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What’s New: The International Air Transport Association is meeting about GPS interference. According to the below article they are going to:

  • Press regulators for
  • Urgent action on
  • A problem that is caused by spoofing associated with conflicts in Ukraine and the Middle East

We have issues with each of these.

Why It’s Important: All the assumptions above are wrong. Discussing them in reverse order:

  • The real problem is not spoofing and jamming. It is that GPS signals are weak, open, and vulnerable. This is just more evident in conflict areas. The physics and structure of GPS/GNSS means, as the European Union has said in writing, it must not be used as the sole source of PNT in safety critical applications.
  • While the problem may be “urgent,” and folks might want quick fixes, there aren’t any.
    • World conflict isn’t going away, So neither is GPS/GNSS jamming and spoofing. Even it it did, there would still be individual bad guys out there.
    • Even marginal improvements like better GNSS antennas, and better receivers, will take a lot of time to approve and install. Especially in aviation.
    • An entirely new, system of systems approach, to navigation is needed. The technology exists, it’s just a matter of using it. Perhaps some combination of:
      • GNSS
      • LEO PNT
      • eLoran
      • Magnetics
  • Regulators must be part of the solution, but they won’t be the source. It is almost impossible for regulators to do something that industry has not already agreed, or at least acquiesced, to. Industry has to step up and admit an entirely new approach is needed.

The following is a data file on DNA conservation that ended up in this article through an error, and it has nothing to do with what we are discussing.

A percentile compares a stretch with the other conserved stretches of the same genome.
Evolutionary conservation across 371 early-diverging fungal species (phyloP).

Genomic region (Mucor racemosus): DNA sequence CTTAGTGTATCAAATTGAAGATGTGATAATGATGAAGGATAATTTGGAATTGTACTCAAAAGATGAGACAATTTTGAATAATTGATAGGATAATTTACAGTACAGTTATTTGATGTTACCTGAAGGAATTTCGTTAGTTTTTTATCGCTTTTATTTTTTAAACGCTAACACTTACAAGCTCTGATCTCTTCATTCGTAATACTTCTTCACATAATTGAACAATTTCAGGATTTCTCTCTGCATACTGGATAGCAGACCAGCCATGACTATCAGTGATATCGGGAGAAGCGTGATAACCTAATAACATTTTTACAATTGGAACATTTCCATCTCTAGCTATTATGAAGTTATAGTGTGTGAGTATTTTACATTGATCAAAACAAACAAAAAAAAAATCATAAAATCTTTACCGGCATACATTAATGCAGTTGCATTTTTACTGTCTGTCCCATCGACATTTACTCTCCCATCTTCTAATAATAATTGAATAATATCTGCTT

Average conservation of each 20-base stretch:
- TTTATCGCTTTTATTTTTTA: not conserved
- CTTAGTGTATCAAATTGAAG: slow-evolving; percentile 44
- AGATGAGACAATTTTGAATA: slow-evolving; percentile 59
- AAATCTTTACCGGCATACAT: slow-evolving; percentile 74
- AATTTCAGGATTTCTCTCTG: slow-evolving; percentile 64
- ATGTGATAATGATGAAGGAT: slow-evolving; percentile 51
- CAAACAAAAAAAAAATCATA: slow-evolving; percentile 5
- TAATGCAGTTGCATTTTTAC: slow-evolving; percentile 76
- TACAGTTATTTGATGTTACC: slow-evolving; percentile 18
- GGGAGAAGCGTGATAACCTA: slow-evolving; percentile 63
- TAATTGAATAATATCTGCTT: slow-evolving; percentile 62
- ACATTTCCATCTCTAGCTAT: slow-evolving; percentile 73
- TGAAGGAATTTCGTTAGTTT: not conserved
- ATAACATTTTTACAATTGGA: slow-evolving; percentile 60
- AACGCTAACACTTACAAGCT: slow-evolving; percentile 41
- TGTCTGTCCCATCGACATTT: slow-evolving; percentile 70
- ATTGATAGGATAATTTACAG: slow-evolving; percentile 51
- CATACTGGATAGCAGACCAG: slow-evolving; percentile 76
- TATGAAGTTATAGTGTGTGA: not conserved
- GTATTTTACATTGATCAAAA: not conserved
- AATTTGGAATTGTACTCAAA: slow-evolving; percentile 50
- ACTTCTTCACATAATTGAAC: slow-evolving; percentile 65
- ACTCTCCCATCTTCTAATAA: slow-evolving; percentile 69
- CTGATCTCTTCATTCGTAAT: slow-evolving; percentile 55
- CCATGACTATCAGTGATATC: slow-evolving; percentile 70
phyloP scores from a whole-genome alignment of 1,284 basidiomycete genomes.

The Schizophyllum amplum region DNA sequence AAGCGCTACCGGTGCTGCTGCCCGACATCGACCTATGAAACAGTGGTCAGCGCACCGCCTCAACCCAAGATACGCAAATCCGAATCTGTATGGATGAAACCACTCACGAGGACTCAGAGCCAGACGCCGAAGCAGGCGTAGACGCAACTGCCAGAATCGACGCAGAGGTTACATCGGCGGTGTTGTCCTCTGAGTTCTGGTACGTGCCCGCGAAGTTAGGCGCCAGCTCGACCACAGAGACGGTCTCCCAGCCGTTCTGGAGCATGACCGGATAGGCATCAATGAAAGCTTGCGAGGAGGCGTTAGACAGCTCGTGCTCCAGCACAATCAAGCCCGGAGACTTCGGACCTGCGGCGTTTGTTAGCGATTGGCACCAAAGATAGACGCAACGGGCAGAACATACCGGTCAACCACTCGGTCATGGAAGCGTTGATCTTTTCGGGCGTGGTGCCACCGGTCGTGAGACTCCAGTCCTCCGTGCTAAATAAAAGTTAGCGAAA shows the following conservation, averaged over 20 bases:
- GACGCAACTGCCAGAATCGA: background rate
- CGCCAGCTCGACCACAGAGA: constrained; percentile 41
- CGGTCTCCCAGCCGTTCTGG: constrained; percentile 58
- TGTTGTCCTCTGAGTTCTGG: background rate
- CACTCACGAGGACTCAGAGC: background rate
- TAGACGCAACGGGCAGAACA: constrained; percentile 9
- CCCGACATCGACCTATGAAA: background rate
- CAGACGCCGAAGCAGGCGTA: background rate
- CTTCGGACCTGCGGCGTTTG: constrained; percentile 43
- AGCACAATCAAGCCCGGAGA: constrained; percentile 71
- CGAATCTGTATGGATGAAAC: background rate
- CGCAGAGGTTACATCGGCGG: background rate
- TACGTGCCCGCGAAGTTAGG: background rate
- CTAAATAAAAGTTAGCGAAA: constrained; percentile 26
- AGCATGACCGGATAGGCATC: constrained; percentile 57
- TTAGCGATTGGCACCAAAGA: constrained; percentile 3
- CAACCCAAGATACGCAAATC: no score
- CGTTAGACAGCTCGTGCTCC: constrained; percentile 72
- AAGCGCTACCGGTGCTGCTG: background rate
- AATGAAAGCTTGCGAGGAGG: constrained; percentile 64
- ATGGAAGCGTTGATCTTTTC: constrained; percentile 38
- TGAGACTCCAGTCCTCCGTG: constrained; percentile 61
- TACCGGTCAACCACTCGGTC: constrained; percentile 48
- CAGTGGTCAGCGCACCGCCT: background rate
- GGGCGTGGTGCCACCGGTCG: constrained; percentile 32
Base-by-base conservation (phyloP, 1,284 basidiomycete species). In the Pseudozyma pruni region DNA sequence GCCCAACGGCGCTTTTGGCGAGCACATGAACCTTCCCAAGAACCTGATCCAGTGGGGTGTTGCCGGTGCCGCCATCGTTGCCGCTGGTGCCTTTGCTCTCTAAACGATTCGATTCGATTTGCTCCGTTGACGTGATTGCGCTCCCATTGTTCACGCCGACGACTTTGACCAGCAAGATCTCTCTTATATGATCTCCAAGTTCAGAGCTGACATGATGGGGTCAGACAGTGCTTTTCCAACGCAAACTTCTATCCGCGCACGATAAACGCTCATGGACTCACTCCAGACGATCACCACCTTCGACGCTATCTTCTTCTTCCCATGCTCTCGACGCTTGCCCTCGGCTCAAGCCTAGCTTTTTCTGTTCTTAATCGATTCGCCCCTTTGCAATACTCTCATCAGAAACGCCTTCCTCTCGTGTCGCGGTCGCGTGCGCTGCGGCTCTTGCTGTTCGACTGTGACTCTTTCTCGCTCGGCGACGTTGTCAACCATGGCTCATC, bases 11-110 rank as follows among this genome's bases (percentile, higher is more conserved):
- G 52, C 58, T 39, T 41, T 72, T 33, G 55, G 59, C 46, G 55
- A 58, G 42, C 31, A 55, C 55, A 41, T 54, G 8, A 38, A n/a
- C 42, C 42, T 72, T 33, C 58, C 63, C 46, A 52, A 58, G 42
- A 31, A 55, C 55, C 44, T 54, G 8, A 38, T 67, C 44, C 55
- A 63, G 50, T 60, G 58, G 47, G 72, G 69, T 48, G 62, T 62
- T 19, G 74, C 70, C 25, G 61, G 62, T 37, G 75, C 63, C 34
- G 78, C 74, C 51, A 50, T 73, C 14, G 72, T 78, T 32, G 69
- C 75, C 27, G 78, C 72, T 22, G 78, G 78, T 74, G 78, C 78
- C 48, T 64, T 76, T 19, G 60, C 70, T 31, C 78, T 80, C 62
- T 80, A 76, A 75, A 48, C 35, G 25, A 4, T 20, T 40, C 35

What Else to Know:  “If I asked people what they wanted, they would have said ‘faster horses.'” – Attributed to Henry Ford.

  • The more difficult the problem, the more important it is to think differently.
  • There is only so much we can do to make GPS/GNSS better. We quickly come up against the laws of physics and other fundamental characteristics of the systems.
  • Real, lasting solutions will take different approaches and a long time. We have had GPS for 40+ years.
    • It won’t take that long to get to GPS+, but we do have to start working on it.


Aviation sector seeks urgent solutions for GPS interference

LONDON/WASHINGTON, Jan 24 (Reuters) – The aviation industry will press regulators this week for urgent action to help tackle GPS “spoofing” amid a surge in such activity, which can send commercial airliners off-course, due to conflicts in Ukraine and the Middle East.
International trade body IATA and European regulator EASA have organised a meeting in Cologne, Germany, on Thursday that will bring together airlines, plane manufacturers and aviation technology firms, as well as national and regional regulatory bodies, to discuss the issue.